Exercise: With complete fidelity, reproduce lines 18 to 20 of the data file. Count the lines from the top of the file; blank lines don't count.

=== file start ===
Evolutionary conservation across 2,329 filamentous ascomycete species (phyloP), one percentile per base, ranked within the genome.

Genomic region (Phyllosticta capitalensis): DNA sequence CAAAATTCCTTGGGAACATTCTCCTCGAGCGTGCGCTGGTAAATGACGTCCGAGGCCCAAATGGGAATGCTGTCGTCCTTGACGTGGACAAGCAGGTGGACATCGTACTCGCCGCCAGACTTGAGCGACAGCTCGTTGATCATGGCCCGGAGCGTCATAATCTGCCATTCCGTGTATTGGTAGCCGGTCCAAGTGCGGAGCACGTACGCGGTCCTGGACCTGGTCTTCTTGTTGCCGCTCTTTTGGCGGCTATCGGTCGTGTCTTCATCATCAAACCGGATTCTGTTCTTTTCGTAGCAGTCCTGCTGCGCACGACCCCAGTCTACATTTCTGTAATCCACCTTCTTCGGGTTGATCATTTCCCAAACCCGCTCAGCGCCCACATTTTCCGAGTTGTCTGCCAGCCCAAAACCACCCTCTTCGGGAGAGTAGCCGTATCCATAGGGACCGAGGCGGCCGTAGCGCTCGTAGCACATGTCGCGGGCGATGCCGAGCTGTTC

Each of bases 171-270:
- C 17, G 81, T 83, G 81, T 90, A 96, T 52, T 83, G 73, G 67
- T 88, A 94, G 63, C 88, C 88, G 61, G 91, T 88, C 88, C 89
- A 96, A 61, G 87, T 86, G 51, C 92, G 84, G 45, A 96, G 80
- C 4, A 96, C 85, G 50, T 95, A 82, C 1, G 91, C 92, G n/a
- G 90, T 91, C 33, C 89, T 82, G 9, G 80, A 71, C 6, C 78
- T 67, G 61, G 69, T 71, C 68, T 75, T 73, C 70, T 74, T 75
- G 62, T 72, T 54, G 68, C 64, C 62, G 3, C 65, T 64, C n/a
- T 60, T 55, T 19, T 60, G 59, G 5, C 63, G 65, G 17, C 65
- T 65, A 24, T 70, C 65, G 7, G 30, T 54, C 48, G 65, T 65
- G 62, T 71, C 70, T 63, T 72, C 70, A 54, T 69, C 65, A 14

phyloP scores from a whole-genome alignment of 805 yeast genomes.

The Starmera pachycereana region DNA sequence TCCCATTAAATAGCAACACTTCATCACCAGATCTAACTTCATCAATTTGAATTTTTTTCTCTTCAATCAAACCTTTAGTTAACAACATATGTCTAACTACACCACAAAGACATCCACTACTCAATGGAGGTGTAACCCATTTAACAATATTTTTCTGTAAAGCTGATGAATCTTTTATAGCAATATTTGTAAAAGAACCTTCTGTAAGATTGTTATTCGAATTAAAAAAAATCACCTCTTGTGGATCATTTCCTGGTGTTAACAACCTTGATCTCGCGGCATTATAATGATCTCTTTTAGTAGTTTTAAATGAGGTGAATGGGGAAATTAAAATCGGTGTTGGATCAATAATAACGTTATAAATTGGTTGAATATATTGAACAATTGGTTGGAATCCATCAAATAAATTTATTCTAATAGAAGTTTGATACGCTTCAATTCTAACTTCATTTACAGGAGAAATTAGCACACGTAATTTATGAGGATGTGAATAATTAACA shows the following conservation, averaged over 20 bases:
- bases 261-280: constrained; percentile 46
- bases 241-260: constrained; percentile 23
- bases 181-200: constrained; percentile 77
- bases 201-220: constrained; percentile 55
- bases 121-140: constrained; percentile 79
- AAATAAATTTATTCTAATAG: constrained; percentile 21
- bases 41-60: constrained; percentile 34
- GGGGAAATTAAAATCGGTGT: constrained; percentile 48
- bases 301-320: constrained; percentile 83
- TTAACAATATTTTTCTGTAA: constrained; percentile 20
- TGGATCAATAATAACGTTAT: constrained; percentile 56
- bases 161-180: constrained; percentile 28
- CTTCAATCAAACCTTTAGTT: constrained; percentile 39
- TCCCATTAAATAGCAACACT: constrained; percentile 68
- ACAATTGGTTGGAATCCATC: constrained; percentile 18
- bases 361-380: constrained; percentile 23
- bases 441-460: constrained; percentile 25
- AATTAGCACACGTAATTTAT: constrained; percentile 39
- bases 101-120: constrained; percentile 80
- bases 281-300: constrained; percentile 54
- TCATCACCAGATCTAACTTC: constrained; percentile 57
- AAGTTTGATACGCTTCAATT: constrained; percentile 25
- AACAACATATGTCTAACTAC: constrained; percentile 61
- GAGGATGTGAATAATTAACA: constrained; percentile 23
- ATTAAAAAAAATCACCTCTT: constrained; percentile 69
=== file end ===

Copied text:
- bases 181-200: constrained; percentile 77
- bases 201-220: constrained; percentile 55
- bases 121-140: constrained; percentile 79